When news of non-Jewish believers reached Jerusalem, the leaders sent someone they trusted to check this out. Who was that? They sent Barnabas (Acts 11:20-26).

When Barnabas saw the work of God's grace among the people, he encouraged them to continue in their new-found faith. He also saw this was the ministry God had called Saul (Paul) to do (Acts 9:15-16). So Barnabas brought Saul from his home in Tarsus, and the church was discipled by these two partners in the gospel.

This is Barnabas' testimony—

Barnabas was a good man, full of the Holy Spirit and full of faith. (Acts 11:24 NCV)

A true leader

As a leader among leaders, Barnabas was sent out on a mission with Saul (Paul), in Acts 13:1-3. This is the first intentional sending out of missionaries by the church, the daughter church of Jerusalem.

This mission resulted in many conversions of faith and several churches being planted. Barnabas was a humble partner with Paul, he didn't need to be the primary leader. He was the one who encouraged Paul to step into the ministry God called him to do.

A man of integrity

One test of character is how we handle opposition. When faced with a situation that could compromise us, how do we respond? Barnabas shows integrity of character in Acts 15:36-40.

On the first mission, Barnabas and Paul took the young man John Mark to assist them. But when things got rough, John Mark left them for home (Acts 13:5, 13).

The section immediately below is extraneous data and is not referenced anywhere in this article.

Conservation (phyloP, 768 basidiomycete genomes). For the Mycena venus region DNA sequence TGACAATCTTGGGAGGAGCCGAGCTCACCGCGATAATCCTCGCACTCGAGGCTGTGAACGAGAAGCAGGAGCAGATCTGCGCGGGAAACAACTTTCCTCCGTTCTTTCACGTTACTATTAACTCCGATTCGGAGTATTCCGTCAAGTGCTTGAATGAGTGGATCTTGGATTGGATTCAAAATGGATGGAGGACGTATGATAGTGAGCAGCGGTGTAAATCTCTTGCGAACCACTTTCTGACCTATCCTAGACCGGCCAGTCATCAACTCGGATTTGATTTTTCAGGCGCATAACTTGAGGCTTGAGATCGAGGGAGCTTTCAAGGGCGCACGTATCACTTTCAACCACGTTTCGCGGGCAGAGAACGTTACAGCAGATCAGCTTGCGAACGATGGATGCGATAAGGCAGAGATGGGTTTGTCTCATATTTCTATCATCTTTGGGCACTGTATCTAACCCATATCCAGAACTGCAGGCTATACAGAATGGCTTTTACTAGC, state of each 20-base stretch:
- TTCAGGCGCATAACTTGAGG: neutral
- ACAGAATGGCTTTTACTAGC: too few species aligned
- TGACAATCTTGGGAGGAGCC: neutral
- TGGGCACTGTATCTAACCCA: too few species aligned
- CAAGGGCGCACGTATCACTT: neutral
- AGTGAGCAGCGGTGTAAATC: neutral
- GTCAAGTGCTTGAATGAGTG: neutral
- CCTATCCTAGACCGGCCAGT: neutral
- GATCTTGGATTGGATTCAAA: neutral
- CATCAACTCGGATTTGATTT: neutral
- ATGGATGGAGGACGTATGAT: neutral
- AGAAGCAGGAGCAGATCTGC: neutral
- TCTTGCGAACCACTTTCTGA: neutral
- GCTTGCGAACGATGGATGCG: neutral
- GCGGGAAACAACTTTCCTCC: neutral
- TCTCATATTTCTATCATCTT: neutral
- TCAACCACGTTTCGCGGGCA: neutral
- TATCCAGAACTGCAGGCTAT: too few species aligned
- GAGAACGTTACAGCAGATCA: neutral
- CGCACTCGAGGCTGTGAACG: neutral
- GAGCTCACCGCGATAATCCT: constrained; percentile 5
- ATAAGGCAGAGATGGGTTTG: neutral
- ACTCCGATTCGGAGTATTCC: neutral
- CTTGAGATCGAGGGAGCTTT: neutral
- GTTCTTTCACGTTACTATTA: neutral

When these partners in ministry were set to go out on their second mission, they argued. About what? Barnabas wanted to bring John Mark with them, but Paul did not. They ended up going in separate directions.

I've heard people say Barnabas was wrong, which was proven by his name never being mentioned in Acts again. But Barnabas wanted to give a young man a second chance.

I'm glad he did. I'm thankful for those who've given me second chances. In the end, Paul was glad Barnabas stood up to him and insisted on including John Mark in the ministry. [see Col 4:10; 2 Tim 4:11; Philemon 24]

Our take away

What do we learn from the life of Barnabas—the son of encouragement? 

First, he was known as an encourager. This became his identity. That's not a bad identity to have. Wouldn't you like to be known for being an encourager of people? I would.

I've had and have several people in my life who are encouragers, both in word and deed. Sometimes people need more than encouraging words. They need acts of encouragement that flow out of our life example.

Barnabas shows us integrity of character in many ways

Barnabas stood up for Saul, but also stood up to Paul. How? When he stood up for Saul (Paul) before the apostles, and when he took John Mark under his arm to mentor him.

You could say that we have Barnabas to thank for the epistles Paul wrote, and for the Gospel of Mark. Why? Because Barnabas believed in Jesus and saw Jesus in others, and he encouraged them in their faith. This is simple discipleship.

Do you see how these qualities see, in Barnabas' life don't require a special education or skill-set? They flowed out of his character—who he had become as a follower of Jesus.

Barnabas made disciples who followed him in the same way Barnabas followed Jesus. It's a simple pattern—be who you are as you trust in Jesus each day, and share it with others.